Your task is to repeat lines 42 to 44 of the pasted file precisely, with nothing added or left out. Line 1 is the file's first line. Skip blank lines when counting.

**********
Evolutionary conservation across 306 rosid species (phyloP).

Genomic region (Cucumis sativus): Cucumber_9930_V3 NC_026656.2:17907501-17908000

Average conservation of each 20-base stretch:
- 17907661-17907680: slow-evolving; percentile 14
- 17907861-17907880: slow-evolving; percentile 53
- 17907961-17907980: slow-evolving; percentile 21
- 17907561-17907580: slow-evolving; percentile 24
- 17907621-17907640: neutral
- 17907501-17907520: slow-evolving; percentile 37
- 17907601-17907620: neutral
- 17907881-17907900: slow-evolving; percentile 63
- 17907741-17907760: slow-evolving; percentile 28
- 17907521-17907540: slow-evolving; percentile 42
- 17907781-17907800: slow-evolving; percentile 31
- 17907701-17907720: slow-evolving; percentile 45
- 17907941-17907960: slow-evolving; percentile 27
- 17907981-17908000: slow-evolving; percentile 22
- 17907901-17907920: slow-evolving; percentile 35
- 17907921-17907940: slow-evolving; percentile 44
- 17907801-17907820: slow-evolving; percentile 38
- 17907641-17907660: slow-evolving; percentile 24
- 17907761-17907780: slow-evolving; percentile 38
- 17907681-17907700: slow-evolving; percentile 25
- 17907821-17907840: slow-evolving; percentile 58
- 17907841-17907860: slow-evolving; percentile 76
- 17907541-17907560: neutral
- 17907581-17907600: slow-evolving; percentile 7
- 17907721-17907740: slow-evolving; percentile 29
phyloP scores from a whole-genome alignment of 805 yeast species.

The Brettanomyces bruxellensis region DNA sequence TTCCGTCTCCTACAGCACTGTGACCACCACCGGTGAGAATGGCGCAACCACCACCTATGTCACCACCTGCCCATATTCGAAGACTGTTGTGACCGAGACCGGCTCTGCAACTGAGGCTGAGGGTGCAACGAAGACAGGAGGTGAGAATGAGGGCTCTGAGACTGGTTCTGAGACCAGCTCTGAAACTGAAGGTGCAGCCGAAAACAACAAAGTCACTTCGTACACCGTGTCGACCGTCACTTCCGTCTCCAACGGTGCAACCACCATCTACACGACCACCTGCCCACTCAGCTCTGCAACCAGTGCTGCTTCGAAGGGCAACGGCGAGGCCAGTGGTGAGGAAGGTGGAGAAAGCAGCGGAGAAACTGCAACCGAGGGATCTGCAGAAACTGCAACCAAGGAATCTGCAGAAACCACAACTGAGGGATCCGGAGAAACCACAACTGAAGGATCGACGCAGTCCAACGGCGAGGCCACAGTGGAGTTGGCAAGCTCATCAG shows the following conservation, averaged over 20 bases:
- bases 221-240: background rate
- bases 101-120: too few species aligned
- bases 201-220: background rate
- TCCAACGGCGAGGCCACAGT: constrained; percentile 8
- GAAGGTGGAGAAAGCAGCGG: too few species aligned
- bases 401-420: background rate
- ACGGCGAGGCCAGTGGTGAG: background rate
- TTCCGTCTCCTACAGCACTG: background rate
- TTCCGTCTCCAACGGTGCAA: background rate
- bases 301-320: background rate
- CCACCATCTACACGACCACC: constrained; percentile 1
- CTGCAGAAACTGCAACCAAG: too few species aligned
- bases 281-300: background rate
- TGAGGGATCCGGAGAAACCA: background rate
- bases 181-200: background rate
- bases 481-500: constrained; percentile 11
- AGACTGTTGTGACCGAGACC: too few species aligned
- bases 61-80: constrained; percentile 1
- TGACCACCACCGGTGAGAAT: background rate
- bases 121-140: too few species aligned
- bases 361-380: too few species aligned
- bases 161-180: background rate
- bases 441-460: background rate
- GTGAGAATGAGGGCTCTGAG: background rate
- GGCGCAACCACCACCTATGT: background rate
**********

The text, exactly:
- CTGCAGAAACTGCAACCAAG: too few species aligned
- bases 281-300: background rate
- TGAGGGATCCGGAGAAACCA: background rate